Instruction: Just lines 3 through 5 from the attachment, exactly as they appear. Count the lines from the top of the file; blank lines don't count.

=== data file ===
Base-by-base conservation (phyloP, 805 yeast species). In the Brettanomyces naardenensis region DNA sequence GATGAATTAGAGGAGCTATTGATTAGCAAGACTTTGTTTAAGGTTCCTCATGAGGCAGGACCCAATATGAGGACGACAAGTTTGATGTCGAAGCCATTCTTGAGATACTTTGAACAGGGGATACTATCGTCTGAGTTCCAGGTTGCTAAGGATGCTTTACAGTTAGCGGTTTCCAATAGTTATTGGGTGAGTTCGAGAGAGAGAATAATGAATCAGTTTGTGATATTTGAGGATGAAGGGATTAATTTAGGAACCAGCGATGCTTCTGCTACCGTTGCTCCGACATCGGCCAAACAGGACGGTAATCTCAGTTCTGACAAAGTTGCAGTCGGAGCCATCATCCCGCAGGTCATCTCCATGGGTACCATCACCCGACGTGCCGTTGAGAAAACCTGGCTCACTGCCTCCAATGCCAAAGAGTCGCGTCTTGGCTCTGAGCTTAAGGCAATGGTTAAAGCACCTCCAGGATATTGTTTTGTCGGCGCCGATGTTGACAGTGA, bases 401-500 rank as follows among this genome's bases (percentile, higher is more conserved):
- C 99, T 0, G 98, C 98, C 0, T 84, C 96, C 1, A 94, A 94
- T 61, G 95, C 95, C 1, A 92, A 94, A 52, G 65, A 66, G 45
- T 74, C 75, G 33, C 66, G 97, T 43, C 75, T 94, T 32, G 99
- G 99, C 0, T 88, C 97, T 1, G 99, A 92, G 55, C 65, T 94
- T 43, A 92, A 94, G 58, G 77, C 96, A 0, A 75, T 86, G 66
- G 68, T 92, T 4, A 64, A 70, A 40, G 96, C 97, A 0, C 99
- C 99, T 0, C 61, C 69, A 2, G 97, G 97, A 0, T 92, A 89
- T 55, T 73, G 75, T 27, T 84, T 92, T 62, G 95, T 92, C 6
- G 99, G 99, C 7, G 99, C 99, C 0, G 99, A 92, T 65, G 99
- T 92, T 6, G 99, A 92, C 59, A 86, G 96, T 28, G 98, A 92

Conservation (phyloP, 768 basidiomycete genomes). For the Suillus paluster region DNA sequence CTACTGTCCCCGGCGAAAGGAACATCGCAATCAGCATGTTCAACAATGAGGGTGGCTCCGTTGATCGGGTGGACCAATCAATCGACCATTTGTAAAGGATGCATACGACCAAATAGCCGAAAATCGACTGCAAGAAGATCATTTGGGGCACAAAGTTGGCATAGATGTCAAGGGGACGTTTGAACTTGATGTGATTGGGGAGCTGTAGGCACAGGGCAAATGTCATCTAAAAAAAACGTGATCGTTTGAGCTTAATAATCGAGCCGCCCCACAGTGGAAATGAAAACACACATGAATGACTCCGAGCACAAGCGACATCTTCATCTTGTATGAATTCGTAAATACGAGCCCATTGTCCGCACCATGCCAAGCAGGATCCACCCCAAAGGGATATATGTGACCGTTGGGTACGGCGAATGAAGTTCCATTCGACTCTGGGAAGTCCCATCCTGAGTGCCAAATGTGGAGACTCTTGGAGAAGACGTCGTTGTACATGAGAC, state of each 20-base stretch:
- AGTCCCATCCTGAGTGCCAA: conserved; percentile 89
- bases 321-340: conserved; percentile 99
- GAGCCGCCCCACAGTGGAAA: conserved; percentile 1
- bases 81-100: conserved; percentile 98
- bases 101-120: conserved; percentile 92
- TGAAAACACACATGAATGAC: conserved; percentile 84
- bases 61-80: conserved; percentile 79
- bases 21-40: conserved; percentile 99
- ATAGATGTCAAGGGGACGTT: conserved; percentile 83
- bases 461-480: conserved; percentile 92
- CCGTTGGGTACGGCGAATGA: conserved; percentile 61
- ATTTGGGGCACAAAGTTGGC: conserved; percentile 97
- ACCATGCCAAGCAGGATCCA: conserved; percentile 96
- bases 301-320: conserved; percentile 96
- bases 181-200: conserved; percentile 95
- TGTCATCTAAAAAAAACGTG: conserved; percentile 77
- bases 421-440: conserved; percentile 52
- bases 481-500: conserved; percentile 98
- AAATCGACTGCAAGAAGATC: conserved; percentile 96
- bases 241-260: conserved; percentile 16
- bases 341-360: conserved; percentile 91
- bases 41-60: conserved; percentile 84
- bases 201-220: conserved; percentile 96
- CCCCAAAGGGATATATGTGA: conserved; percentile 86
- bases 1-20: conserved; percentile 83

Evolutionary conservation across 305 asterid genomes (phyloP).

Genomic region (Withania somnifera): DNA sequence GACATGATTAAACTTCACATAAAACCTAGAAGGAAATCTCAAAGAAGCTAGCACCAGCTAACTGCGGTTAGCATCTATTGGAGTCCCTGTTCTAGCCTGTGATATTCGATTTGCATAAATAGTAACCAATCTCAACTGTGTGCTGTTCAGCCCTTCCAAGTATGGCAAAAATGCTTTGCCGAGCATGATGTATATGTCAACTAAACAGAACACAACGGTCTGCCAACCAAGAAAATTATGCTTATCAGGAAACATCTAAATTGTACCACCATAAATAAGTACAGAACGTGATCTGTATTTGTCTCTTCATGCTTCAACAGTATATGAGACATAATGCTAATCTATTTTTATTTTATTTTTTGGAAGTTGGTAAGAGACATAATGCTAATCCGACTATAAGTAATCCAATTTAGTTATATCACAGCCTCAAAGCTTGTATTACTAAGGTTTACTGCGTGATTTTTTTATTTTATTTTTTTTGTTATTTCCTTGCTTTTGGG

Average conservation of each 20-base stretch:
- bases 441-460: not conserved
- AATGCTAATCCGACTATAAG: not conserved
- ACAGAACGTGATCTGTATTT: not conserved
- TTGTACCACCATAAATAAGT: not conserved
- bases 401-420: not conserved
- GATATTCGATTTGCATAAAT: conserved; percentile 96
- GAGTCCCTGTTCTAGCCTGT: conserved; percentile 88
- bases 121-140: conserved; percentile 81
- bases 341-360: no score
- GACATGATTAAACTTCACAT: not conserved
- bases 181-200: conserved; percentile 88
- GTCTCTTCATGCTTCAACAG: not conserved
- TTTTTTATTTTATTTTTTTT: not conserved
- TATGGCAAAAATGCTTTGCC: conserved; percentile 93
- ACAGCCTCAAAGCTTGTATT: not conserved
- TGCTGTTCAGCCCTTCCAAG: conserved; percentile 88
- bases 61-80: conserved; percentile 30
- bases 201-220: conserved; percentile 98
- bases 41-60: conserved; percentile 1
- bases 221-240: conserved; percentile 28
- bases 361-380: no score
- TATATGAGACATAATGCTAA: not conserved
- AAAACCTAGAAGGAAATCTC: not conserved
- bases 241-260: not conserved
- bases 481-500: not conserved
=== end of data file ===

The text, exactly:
- T 61, G 95, C 95, C 1, A 92, A 94, A 52, G 65, A 66, G 45
- T 74, C 75, G 33, C 66, G 97, T 43, C 75, T 94, T 32, G 99
- G 99, C 0, T 88, C 97, T 1, G 99, A 92, G 55, C 65, T 94